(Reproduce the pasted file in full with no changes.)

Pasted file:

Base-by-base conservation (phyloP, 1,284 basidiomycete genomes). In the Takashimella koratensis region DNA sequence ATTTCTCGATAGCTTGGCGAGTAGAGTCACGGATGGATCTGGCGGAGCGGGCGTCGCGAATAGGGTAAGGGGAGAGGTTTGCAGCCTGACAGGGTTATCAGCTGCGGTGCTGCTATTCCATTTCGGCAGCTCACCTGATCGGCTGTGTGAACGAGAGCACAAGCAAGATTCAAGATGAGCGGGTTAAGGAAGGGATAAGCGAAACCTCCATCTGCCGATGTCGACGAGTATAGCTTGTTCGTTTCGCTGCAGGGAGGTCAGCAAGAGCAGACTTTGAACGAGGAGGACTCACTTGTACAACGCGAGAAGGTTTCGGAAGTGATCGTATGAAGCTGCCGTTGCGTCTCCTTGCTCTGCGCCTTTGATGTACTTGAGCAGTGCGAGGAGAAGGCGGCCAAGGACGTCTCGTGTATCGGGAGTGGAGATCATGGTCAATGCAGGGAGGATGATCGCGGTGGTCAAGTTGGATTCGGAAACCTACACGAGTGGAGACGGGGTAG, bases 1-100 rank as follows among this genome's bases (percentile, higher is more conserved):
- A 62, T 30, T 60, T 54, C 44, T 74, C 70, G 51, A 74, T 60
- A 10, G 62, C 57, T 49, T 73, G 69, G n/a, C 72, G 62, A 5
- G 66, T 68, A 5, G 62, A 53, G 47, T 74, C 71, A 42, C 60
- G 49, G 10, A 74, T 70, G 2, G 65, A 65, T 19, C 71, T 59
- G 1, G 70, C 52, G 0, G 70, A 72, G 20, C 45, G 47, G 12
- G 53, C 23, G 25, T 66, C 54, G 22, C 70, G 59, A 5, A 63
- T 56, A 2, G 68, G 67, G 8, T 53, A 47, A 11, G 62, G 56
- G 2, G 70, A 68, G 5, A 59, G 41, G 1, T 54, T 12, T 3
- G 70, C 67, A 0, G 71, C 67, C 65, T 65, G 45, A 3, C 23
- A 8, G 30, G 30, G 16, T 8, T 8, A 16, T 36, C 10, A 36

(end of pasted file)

Base-by-base conservation (phyloP, 1,284 basidiomycete genomes). In the Takashimella koratensis region DNA sequence ATTTCTCGATAGCTTGGCGAGTAGAGTCACGGATGGATCTGGCGGAGCGGGCGTCGCGAATAGGGTAAGGGGAGAGGTTTGCAGCCTGACAGGGTTATCAGCTGCGGTGCTGCTATTCCATTTCGGCAGCTCACCTGATCGGCTGTGTGAACGAGAGCACAAGCAAGATTCAAGATGAGCGGGTTAAGGAAGGGATAAGCGAAACCTCCATCTGCCGATGTCGACGAGTATAGCTTGTTCGTTTCGCTGCAGGGAGGTCAGCAAGAGCAGACTTTGAACGAGGAGGACTCACTTGTACAACGCGAGAAGGTTTCGGAAGTGATCGTATGAAGCTGCCGTTGCGTCTCCTTGCTCTGCGCCTTTGATGTACTTGAGCAGTGCGAGGAGAAGGCGGCCAAGGACGTCTCGTGTATCGGGAGTGGAGATCATGGTCAATGCAGGGAGGATGATCGCGGTGGTCAAGTTGGATTCGGAAACCTACACGAGTGGAGACGGGGTAG, bases 1-100 rank as follows among this genome's bases (percentile, higher is more conserved):
- A 62, T 30, T 60, T 54, C 44, T 74, C 70, G 51, A 74, T 60
- A 10, G 62, C 57, T 49, T 73, G 69, G n/a, C 72, G 62, A 5
- G 66, T 68, A 5, G 62, A 53, G 47, T 74, C 71, A 42, C 60
- G 49, G 10, A 74, T 70, G 2, G 65, A 65, T 19, C 71, T 59
- G 1, G 70, C 52, G 0, G 70, A 72, G 20, C 45, G 47, G 12
- G 53, C 23, G 25, T 66, C 54, G 22, C 70, G 59, A 5, A 63
- T 56, A 2, G 68, G 67, G 8, T 53, A 47, A 11, G 62, G 56
- G 2, G 70, A 68, G 5, A 59, G 41, G 1, T 54, T 12, T 3
- G 70, C 67, A 0, G 71, C 67, C 65, T 65, G 45, A 3, C 23
- A 8, G 30, G 30, G 16, T 8, T 8, A 16, T 36, C 10, A 36